We agree with Serati and colleagues that decisions about POP repair surgery cannot be based on symptoms and signs alone. Whether lower urinary tract symptoms (LUTS) are present or not, preoperative urodynamic assessment in women with POP aims at correlating observed or reported disease with a urodynamic finding or identifying subclinical disorders that could have an impact on the expected outcome. Consequently, invasive tests are not always indicated for healthy premenopausal women with low-stage POP and pure stress urinary incontinence (SUI), urethral hypermobility, and clinical signs of SUI at clinical examination who do not have storage, voiding, or postmicturitional symptoms and have not previously undergone urogynaecological surgery.
There are several challenges in managing women with POP and SUI: to identify intrinsic urethral sphincter deficiency in women with POP and SUI that requires a concomitant anti-incontinence procedure, to disclose detrusor overactivity or underactivity, and to know what is the bladder compliance. In all these cases urodynamic assessment might be considered mandatory. Transobturator slings are reported to be less effective in patients with intrinsic sphincter deficiency (ISD)  and . Therefore if a transobturator sling is planned, identifying ISD might change the plan. Unfortunately, the literature does not solve the case . In patients with or without concomitant incontinence, scheduled for POP repair, urodynamic assessment might allow a more selective use of incontinence surgery at the time of POP surgery . In the era where patient safety is the most important concern, surgeons and their patients must weigh the risks and benefits of performing prophylactic procedures during POP surgery.
Other challenges are to detect detrusor over- or underactivity and determine bladder compliance. The incidental discovery of detrusor overactivity in a healthy woman with straightforward POP or SUI would not change the surgical plan. However, we believe that all surgeons who perform POP repair agree that urodynamic assessment should remain mandatory for all patients with LUTS. Detrusor underactivity increases the risk for postoperative voiding dysfunction, and urodynamic assessment serves to identify patients at increased risk. Currently we lack well-established thresholds for urodynamic values that would trigger a change in patient counselling when detrusor underactivity is diagnosed, but simple low-cost uroflowmetry might be used to discriminate candidates requiring invasive tests. Determining bladder compliance is crucial when planning an integral pelvic floor reconstruction because poor compliance could be worsened if outlet resistance is increased by, for example, a concomitant anti-incontinence procedure  and . In such cases, identifying patients with low compliance is mandatory. However, in our experience the incidence of poor compliance is low in healthy women with straightforward POP or SUI, and thus urodynamic assessment could be avoided.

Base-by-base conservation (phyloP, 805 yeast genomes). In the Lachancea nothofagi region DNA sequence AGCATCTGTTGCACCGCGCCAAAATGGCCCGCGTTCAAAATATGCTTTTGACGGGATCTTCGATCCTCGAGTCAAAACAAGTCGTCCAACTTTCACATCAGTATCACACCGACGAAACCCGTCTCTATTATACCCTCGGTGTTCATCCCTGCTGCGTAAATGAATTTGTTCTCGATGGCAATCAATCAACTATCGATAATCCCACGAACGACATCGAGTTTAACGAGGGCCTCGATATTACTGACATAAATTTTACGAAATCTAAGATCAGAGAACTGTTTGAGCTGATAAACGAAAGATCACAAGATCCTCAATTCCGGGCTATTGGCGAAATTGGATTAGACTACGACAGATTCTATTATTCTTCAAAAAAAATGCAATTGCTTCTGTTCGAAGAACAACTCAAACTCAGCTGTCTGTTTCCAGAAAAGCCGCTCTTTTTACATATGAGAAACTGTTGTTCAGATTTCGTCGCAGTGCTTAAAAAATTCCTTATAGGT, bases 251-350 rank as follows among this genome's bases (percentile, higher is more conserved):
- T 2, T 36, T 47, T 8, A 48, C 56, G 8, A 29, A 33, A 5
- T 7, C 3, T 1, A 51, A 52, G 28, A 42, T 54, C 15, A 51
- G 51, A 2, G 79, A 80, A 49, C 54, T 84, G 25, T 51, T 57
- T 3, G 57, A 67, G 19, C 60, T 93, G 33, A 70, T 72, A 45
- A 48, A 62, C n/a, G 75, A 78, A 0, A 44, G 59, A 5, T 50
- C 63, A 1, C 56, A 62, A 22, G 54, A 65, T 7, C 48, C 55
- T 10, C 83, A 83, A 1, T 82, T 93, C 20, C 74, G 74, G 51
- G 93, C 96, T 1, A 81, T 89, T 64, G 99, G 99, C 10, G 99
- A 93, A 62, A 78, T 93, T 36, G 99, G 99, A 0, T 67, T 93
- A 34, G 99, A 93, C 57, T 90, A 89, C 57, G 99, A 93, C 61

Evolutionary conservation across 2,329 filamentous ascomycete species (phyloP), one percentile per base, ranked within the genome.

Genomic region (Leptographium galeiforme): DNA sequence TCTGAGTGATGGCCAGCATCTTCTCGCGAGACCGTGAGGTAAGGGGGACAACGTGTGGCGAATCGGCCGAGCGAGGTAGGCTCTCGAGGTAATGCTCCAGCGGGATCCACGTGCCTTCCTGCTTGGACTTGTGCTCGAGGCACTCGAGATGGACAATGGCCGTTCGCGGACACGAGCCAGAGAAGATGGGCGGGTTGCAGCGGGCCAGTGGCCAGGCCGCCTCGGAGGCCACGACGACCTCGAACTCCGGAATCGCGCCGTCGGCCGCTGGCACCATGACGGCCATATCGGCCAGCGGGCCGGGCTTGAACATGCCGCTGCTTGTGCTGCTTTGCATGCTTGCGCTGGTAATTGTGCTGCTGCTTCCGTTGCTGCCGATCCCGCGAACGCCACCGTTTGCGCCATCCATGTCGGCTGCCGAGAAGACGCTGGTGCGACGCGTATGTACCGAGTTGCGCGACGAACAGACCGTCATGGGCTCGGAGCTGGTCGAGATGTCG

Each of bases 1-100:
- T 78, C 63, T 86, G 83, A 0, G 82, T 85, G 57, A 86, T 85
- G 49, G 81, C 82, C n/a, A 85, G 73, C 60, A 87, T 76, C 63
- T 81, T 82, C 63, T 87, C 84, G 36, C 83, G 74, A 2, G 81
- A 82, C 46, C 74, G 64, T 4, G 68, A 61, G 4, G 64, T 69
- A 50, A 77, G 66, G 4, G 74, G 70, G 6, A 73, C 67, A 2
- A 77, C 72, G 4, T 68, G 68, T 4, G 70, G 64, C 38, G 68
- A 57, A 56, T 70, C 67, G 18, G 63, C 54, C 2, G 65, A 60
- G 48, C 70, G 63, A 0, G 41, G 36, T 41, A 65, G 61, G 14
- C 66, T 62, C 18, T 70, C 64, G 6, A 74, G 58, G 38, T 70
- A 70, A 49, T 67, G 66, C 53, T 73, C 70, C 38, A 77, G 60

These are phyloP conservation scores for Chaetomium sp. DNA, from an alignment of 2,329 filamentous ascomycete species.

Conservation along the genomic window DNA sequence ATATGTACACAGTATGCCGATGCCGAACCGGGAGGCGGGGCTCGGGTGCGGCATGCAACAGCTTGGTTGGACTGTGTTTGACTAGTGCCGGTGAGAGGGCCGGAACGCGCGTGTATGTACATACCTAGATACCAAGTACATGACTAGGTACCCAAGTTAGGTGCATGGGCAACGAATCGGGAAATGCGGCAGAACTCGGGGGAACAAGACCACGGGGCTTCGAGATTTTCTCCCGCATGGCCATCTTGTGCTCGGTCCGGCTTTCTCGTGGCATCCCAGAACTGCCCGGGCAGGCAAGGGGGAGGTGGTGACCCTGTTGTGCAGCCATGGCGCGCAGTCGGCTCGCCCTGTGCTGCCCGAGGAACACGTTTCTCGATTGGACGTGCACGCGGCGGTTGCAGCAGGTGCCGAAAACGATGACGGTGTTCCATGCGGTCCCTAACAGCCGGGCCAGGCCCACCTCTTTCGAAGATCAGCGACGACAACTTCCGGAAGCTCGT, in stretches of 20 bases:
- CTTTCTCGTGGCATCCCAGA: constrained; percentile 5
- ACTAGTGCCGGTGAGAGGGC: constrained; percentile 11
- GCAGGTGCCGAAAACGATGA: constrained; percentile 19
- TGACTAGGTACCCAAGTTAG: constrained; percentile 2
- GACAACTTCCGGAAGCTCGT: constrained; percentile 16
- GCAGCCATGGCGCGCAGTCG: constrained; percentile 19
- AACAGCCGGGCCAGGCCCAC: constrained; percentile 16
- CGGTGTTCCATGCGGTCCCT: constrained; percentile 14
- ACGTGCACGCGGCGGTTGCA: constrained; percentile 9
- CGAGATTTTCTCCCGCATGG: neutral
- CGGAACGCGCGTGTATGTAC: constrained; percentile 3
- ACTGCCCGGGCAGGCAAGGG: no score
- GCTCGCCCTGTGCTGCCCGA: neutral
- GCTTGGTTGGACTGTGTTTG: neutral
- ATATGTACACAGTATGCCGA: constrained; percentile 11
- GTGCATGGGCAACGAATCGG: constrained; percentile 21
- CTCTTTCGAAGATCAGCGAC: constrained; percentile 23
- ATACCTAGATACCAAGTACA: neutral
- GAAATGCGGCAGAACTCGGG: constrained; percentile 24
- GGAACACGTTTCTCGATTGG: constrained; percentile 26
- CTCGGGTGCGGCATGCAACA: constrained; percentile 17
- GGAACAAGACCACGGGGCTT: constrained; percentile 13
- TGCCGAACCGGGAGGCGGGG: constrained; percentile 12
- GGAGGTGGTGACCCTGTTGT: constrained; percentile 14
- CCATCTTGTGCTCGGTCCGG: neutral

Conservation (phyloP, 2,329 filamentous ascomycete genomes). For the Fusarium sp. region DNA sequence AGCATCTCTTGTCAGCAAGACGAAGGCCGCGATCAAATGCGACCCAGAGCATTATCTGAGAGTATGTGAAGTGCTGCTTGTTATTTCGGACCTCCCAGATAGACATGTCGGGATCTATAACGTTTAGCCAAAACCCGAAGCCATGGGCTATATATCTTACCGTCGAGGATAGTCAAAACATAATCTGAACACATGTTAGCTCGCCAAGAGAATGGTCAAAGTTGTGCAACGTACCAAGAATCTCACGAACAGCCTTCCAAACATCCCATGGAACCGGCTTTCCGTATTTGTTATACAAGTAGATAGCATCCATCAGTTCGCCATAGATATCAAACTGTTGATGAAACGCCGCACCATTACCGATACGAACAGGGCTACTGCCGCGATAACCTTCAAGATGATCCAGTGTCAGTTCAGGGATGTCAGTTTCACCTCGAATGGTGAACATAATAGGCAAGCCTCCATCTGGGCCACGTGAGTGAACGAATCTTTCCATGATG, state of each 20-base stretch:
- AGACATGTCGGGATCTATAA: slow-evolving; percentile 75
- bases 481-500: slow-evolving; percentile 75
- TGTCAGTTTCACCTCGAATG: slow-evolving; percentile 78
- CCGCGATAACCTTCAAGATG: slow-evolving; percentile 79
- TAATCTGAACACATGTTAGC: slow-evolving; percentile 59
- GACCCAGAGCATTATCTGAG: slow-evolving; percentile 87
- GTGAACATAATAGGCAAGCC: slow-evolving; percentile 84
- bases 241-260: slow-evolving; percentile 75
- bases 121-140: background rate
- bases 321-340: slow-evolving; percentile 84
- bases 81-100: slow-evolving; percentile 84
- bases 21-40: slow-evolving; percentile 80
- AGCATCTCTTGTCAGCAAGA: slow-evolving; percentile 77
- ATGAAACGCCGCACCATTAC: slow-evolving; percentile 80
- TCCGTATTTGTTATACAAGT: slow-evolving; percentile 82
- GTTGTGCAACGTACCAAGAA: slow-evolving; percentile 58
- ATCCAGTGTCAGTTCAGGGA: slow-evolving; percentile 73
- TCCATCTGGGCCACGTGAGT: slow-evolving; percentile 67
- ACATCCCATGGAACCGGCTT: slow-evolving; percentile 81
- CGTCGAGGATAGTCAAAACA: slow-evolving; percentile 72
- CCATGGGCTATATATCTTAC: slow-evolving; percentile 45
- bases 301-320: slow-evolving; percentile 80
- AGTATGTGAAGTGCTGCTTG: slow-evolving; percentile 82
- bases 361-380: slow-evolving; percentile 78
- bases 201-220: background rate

Par is a golfing term that denotes the predetermined number of strokes that a scratch golfer should require to complete a hole, a round (the sum of the pars of the played holes), or a tournament (the sum of the pars of each round). Par for the course is the “standard” for the golfer. So urodynamic assessment should be the “standard” for POP surgery. So far we have gained some clues, but our course remains in fieri.
Conflicts of interest
The authors have nothing to disclose.
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Department of Medical-Surgical Specialties and Public Health, Urology and Andrology Section, University of Perugia, Perugia, Italy
© 2011 European Association of Urology, Published by Elsevier B.V.